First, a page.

b
Blabbermouth
Jan 14, 2017

This book started so well. It is mainly set on the reservation for Ojibwe natives. I think it started to go a bit off course by the time the author introduced a 3rd narrator. I personally didn't like the 3rd storyteller so maybe it's just my preference that made me go off it. Maybe someone else would enjoy it.

n
NWPLindabear
Dec 10, 2016

I hadn't realized that Plague of Doves and The Round House were part of a trilogy of sorts. I am very excited to read LaRose. Erdrich's writing pulls you through every story, no matter how difficult the subject matter.

u
uncommonreader
Aug 02, 2016

The first book in a trilogy, this novel presents the community of Pluto, North Dakota through interconnected stories.

l
lukasevansherman
Jun 20, 2016

"The only problem with those old philosophers, I thought as I was walking back through the graves, was that they didn't give enough due to the unbearable weight of human sexual love." If readers thought that this novel jumped around too much or was confusing, maybe they're just bad at reading. Louise Erdrich, author of "Love Medicine," deals in family histories, small town tragedies, and Native Americans' (she's Ojibwa) tense relationship to white culture. It's not that easy book to read, but, then again, what good book is? Philip Roth called it a masterpiece and he's smarter than most of us. Also check out "The Round House."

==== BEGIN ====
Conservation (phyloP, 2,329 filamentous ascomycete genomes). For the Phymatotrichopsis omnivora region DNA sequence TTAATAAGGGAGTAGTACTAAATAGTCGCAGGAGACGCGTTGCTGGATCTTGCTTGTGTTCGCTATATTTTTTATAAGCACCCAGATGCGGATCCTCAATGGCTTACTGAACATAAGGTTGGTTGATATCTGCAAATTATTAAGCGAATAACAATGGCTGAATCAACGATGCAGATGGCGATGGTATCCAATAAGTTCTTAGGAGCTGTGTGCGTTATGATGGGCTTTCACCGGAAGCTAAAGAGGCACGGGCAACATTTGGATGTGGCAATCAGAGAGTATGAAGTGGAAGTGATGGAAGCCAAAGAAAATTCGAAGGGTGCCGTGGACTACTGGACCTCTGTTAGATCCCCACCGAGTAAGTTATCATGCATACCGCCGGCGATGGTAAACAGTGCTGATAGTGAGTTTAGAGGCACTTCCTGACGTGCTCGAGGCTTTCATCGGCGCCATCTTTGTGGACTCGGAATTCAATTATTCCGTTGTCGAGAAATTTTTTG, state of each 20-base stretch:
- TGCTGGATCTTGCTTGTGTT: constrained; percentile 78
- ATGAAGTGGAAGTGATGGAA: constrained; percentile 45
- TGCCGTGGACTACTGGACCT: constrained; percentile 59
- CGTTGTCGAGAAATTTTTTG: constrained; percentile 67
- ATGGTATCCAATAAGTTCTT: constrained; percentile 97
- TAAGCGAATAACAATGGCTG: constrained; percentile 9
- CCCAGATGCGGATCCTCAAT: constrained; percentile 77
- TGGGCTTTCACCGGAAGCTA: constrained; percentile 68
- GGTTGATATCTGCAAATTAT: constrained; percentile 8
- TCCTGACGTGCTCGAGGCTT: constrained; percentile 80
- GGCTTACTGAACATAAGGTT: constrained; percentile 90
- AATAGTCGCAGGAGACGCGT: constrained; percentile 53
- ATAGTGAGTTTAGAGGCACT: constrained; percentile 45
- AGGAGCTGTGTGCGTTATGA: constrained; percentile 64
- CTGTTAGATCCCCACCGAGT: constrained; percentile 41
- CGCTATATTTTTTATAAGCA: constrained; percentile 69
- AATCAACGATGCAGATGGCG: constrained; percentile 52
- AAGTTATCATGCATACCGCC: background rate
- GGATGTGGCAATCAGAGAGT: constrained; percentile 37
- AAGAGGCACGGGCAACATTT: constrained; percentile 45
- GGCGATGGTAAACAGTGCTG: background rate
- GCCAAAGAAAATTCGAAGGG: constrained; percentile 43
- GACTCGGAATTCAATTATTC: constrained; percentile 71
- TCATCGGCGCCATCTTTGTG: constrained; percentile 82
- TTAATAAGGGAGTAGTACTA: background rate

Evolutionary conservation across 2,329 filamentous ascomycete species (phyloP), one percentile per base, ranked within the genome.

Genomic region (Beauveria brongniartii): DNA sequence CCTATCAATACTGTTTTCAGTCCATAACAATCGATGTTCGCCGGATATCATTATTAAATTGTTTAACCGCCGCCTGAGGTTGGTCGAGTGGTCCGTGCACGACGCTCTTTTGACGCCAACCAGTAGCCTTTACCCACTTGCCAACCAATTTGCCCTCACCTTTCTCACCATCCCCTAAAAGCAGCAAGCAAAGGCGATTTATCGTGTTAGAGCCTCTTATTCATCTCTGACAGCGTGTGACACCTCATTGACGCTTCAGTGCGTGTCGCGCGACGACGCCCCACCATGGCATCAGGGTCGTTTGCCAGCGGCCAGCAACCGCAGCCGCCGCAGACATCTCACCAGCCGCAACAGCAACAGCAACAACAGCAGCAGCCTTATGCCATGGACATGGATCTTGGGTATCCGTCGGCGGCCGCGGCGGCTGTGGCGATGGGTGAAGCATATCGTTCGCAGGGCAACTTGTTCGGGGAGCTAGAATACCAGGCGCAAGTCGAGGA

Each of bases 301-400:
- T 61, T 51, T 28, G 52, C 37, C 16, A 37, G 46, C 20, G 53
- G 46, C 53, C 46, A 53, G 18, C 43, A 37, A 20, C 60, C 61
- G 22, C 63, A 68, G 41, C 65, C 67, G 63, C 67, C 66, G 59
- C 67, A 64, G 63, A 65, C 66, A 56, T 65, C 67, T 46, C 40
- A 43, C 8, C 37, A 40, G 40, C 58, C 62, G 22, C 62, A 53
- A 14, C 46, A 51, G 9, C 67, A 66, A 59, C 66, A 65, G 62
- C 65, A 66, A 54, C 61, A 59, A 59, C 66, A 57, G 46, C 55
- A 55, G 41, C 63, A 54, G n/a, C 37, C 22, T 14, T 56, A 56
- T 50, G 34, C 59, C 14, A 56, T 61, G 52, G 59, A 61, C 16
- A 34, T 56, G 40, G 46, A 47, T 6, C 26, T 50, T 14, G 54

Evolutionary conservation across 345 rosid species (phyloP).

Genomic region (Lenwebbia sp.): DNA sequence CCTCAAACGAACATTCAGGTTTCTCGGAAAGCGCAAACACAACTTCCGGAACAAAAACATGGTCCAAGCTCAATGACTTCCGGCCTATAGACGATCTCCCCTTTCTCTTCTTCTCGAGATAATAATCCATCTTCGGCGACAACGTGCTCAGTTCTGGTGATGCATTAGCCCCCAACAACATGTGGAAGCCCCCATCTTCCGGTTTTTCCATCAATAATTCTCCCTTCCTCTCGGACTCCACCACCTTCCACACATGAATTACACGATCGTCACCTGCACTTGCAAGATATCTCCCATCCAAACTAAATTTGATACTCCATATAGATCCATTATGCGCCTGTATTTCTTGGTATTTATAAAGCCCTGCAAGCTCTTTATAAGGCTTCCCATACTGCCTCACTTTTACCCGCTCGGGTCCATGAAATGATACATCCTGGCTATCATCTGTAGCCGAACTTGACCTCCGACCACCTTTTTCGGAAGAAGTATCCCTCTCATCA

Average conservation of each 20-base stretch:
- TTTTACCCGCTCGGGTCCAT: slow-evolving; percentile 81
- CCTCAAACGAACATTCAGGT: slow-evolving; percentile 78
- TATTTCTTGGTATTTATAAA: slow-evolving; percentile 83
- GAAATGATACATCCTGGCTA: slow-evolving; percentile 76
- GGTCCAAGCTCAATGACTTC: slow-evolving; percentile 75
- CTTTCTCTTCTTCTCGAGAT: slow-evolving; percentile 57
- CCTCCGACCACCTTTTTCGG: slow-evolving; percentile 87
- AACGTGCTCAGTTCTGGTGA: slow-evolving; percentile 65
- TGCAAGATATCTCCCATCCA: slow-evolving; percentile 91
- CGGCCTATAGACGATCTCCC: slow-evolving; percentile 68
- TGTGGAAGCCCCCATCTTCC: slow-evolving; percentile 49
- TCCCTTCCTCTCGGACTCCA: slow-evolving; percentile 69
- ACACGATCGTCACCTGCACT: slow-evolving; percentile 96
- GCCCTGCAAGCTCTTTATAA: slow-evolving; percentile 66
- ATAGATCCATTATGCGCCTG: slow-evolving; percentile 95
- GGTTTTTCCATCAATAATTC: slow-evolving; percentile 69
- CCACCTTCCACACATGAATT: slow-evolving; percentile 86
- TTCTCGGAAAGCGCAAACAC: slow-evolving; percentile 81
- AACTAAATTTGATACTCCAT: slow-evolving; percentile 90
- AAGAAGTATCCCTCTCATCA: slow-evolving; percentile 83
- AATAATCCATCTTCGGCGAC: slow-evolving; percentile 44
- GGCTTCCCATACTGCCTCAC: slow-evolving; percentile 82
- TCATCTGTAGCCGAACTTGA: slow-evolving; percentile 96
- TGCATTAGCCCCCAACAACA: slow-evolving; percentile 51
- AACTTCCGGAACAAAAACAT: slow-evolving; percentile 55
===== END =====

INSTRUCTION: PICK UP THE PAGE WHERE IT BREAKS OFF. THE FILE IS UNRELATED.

b
bibliokrisp
Nov 24, 2015

Like The Round House, this is a book I'll be thinking about for a long time. Erdrich creates many threads of story, all interconnected by characters and blood, and told by different voices from the past and present. Most of the book takes place in Pluto, ND, on the edge of a reservation, and the people in the story, whether perceived as Native American or White, are all related by action or blood. The prime focus of the story is the slaughter of a family back in the early 1900s, and its impact on characters in the story, especially on the Native Americans blamed for the murders. One family member, a baby, survives, and Erdrich deftly ties up the baby's story, as well as the other stories and questions in the book. Some readers have commented on the large number of narrators and characters, but I found that this offered many perspectives and illuminated the true story as more people told their version. Erdrich also puts many pieces of everyday humor in her writing, which creates fully formed characters and enlivens her characters and her books. I read this one in preparation for the 3rd book in an interconnecting series, which will be published in 2016, called LaRose. This is the 1st book, and The Round House was the 2nd.

But warning--your heart will warm and then break when you read Erdrich's writing. Don't expect a light-hearted book without conflict; if you want that, read a cozy mystery or a romance.